Plant pitcher Kayla Suskauer, one of the area's best players at her position, has committed to play softball at Furman in Greenville, S.C. A Times all-county selection last spring, the right-hander helped lead the Panthers to the Class 5A region final.
"She's been a key for us," Plant coach Melissa Sigmon said.
Suskauer, who had a 0.93 ERA in 2008, began her prep career at Academy of the Holy Names before transferring to Plant last year. She was the ace of the Panthers staff, twice earning victories over nationally ranked Chamberlain. One of those wins against the Chiefs came in the state playoffs.
Plant lost to Venice 1-0 in the region final.
"She's a hard worker," Sigmon said. "She's been solid ... the rock that kind of got us where we were."
TC's Barcena hopeful of return
When the helmet of a Jacksonville Trinity Christian player smacked into his chin during a recent game, Tampa Catholic right tackle Ronnie Barcena didn't think much of it. He stayed on the field for the next play, a PAT. But after Barcena reached the sideline, he started stumbling, then began to vomit. Before long, he was in an ambulance and headed to a hospital. Later that night, his muscles "went numb."
"I was paralyzed from the neck down for about five hours," Barcena said. "I was horrified."
He got feeling back by 4 a.m. Five hours later, he was walking. Later, Barcena learned that he had suffered a concussion and fractured a vertebrae in his neck.
Nearly two weeks after the injury, Barcena, a senior, hopes he can return to the field this season. In four weeks, he will visit doctors for more tests. If cleared, he said he could possibly participate soon after if TC is still alive in the playoffs. "I'd say it's 50-50," Barcena said.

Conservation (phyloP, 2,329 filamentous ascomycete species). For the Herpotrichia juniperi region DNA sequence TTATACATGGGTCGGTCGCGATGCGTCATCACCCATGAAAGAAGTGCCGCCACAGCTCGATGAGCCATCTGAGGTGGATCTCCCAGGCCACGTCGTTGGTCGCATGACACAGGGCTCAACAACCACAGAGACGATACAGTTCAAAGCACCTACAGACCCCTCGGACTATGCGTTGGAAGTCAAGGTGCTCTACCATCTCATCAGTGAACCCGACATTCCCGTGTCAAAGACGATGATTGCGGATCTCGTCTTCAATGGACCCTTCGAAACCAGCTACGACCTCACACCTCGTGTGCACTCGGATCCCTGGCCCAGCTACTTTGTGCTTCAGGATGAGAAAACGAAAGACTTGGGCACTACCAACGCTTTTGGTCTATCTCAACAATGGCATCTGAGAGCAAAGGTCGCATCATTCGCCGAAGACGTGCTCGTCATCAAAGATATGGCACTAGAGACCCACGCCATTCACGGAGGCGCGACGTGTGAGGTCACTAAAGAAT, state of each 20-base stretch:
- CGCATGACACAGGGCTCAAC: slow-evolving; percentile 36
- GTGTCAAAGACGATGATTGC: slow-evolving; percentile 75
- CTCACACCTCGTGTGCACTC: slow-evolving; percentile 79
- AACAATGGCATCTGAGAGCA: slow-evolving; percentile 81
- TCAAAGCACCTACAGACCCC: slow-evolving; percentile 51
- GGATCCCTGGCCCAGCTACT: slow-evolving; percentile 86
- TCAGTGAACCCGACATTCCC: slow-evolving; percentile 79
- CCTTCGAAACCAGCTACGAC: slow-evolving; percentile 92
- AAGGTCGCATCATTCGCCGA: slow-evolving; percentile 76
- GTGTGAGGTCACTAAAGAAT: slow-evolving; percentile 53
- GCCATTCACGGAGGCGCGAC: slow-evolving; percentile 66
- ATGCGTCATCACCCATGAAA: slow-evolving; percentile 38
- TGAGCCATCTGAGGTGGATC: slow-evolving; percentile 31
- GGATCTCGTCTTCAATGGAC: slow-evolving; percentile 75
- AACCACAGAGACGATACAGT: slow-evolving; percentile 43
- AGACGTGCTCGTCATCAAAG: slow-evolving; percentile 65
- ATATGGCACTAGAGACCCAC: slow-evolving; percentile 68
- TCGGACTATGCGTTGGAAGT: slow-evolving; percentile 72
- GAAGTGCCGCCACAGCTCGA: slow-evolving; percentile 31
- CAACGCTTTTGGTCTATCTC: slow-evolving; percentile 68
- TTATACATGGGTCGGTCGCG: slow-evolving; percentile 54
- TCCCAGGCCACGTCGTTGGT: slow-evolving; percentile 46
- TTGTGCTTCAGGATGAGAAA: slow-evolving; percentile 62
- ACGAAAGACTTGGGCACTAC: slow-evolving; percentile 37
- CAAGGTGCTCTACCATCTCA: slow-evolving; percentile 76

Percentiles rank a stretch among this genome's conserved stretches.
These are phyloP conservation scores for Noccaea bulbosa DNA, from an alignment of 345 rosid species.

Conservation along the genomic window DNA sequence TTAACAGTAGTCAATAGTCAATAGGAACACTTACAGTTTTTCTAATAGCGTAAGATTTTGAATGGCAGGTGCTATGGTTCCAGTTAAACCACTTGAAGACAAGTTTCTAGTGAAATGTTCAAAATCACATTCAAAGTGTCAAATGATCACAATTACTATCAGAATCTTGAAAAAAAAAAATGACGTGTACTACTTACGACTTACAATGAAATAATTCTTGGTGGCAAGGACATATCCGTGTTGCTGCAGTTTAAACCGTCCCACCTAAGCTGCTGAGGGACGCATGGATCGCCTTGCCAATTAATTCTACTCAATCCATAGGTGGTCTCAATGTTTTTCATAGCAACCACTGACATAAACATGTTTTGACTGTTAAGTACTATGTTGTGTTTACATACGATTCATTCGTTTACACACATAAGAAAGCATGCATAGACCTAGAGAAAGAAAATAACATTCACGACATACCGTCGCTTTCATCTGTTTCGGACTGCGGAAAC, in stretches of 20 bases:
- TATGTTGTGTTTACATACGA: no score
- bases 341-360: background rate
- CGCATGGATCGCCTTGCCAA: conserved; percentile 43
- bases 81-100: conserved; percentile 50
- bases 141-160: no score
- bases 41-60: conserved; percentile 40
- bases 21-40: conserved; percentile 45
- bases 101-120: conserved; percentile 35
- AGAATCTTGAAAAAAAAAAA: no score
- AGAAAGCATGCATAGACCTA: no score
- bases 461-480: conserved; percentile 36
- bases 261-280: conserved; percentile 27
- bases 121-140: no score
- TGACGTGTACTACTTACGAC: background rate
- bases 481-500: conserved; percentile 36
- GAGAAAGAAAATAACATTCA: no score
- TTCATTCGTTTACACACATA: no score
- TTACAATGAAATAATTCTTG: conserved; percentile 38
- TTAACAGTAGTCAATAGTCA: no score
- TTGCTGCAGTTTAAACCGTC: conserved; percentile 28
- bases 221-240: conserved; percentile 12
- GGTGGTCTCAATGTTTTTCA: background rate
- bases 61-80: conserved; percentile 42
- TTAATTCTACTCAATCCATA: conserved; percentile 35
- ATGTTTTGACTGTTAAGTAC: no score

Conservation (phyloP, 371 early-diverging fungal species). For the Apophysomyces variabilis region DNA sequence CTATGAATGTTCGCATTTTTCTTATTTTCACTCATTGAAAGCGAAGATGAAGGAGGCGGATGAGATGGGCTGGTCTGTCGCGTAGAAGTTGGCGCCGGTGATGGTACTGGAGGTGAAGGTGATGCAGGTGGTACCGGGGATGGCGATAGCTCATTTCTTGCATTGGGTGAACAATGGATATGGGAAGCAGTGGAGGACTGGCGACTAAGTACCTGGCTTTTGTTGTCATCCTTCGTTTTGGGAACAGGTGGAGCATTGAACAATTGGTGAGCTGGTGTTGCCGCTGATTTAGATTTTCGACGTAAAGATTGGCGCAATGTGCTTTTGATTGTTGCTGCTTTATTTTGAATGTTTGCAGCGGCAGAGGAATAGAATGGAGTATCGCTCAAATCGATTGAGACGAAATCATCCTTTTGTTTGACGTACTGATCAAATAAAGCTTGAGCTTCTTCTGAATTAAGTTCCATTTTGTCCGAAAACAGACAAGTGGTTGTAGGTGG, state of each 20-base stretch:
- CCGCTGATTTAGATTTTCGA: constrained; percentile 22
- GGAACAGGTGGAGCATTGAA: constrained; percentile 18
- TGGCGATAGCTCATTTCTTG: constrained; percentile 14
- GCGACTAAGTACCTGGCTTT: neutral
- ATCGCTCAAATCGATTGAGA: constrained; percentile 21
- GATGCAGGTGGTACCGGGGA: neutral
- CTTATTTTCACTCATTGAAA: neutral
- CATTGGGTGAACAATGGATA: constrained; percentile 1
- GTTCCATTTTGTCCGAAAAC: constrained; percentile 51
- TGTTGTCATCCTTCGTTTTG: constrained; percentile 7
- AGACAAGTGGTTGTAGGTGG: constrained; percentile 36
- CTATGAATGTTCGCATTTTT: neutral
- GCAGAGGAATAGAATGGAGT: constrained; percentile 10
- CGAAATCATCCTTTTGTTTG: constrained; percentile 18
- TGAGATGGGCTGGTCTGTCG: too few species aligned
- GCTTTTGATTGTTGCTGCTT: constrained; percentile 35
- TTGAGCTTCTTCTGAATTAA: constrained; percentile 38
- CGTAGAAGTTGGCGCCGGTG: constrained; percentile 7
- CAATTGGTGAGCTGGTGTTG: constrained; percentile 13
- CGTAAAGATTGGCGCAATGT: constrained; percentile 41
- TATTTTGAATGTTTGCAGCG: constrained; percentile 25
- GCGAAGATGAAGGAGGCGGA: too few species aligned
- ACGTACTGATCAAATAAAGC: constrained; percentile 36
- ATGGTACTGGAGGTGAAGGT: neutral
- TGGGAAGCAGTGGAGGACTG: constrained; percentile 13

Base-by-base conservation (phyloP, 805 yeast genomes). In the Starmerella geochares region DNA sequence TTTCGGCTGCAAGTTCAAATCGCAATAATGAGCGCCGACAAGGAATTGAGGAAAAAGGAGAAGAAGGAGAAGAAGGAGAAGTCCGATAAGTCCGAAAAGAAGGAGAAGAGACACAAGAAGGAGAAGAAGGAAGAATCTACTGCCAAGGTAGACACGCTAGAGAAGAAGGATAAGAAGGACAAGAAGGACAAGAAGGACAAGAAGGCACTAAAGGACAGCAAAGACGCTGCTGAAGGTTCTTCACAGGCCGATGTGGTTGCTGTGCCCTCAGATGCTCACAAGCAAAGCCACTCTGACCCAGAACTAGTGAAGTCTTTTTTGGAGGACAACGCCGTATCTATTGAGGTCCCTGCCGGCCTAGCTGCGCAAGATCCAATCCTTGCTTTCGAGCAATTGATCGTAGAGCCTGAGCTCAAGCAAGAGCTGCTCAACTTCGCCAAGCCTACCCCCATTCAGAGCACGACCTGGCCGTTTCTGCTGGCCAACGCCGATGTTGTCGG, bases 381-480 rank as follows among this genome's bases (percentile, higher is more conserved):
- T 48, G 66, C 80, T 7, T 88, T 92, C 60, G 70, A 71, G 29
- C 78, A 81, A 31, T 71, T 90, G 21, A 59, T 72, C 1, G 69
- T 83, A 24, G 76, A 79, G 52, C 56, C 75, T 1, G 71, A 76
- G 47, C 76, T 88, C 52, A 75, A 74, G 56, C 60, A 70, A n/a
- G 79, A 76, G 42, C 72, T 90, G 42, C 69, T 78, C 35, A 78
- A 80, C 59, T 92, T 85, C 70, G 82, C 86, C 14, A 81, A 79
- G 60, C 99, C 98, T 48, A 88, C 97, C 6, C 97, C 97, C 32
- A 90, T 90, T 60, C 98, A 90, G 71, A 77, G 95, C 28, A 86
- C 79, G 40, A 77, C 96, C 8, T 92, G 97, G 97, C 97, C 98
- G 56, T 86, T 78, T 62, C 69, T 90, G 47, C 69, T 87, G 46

Barcena said Tuesday he is thankful for all the prayers from the TC community. And he is particularly grateful the trainer recognized his condition on the sideline.
"Thank God he noticed," Barcena said. "The doctor said if I went out to play again I could be paralyzed, dead or in a coma."
Compiled by staff writers Keith Niebuhr and Eduardo A. Encina.
Wilson looking ahead
Former Sickles standout Kenny Wilson's first year in professional baseball was a difficult one. After the Blue Jays made Wilson their second-round pick in June - he was the bay area's highest draft selection - Wilson struggled with the Jays' Florida Gulf Coast League team in Dunedin. He stole 24 bases in 28 attempts but hit just .210 in 162 at-bats.
"I learned a lot," Wilson said. "It was tougher than I thought, but I'm happy with the way I handled the failure part of it."
Wilson said he played well in instructional league after the season, and believes he might get promoted to Toronto's low Class A team in Lansing, Mich.
"It was nice to be able to live at home," he said. "That was a blessing, being able to come home and sleep in my own bed."